2. Is God (the 3rd grader) considered omnipresent/omnipotent/etc, assuming he can do a dump of RAM any time he wants?

3. If God dumps the data structures associated with Mrs Pac-Man, and puts her into a different simulation, would that be considered being saved and going to Heaven?

4. Given that we know that Mr Pac-Man made an ill-advised leap of logic, coming to a belief, without any data that would be able to back up that belief, what did Mr Pac-Man do wrong? ie which rules of science did he break specifically? If he could retrace his steps, where should he have stopped with the logic and said "I refuse to go beyond this point, for the same reason I don't say whether or not there is life elsewhere in the universe or not - we do not have that data available yet, no matter how impatient you may be"?

5. If the 3rd grader chooses to not press Alt-G (supernatural ghost generator), to give the required proof of the supernatural to Mr Pac-Man, to stop him putting his foot in his mouth any further, is he considered to be deceptive? Malicious?

6. If the 3rd grader decides to press Alt-R (religion generator), to zap up a book of rules, deliberately ambiguously written, some things deliberately and obviously fallacious, so that you can't quite be sure if it's really from God or not, and in it it contains some radical philosophy, e.g. "love thy enemy", that sets such a high standard for Mrs Pac-Man to have to try to live up to, because the 3rd grader thinks that it would be cool to watch animals attempt to cooperate, would that book be considered "the word of God" or "holy" - despite the deliberate falsehoods?

By the way, there's a fantastic movie called "The Thirteenth Floor" which may make you think twice.

But while there's still time (ie before atheists quickly switch to agnosticism to cover themselves), I'd like honest answers to the above, with your current state of mind. Mainly question 4 I'm after. Mainly for future debates. I can watch how atheists respond to (your) answer to number 4, and then demonstrate that they are just as dogmatic as religious people, unwilling to climb down from their position, before hitting them with this counterexample which doesn't leave much wriggle room that I can see.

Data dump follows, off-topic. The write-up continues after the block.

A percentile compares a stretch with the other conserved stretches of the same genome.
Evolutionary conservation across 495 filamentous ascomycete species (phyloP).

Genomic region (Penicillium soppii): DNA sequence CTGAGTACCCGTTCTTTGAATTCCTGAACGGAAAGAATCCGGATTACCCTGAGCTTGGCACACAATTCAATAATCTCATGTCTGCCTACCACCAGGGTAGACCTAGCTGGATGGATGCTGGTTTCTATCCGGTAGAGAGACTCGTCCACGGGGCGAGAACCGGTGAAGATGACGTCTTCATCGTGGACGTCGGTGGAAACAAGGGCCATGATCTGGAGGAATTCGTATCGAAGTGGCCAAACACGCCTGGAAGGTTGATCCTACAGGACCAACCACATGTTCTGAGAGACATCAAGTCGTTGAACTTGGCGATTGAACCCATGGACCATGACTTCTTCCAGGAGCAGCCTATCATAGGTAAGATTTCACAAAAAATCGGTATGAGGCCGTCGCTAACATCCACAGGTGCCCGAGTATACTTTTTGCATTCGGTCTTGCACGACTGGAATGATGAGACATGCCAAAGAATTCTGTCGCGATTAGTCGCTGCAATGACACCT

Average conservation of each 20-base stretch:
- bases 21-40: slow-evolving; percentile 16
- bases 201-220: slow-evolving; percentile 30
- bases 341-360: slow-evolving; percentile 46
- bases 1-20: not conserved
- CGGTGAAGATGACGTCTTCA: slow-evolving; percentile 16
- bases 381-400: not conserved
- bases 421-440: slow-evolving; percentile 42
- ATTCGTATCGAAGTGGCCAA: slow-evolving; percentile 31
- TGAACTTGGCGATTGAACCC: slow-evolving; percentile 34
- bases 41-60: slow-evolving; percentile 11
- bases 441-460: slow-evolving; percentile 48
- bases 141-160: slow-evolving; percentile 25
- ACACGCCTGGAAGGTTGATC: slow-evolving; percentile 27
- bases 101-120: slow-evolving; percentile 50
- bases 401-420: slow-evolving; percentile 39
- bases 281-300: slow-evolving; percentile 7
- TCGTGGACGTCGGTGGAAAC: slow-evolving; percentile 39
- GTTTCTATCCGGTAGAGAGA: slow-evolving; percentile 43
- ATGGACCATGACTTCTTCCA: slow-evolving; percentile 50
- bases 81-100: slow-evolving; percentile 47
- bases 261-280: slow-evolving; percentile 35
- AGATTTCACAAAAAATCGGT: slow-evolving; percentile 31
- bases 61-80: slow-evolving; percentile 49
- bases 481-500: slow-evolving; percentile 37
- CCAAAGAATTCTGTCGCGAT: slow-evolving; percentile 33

Afghanistan Advances

I am really happy with this progress being made in Afghanistan:

"NATO has committed to fund Afghanistan’s 350,000 security forces at $4.1 billion annually. At a NATO summit in Wales in September, alliance leaders committed to continue funding through 2017."

This is the exact best foreign aid you can possibly give. Fund local security forces (or send your own) to ensure an allied democracy stays (or gets) in power.

And look at what a great ally we have: "Ghani praised the alliance’s efforts".

And hopefully now the foreign forces will be entirely out of the Afghan's faces and just providing air support. Not that the Afghans ever complained about us being in their faces. According to opinion polls something like 85% of Afghans support the foreign presence. It is a really fantastic result. And to think that after 9/11 many people wanted to turn our 85% allies into a parking lot, instead of giving them the chance to kill the 15% by themselves. Also note that despite the quite high casualty rate of the Afghan security forces, there is no shortage of volunteers. How beautiful is that? Our brave allies signing up to fight our enemy. All we ever needed to do was give them a chance to help themselves, instead of demanding that they do the technically impossible task of overthrowing their own dictatorship without outside help.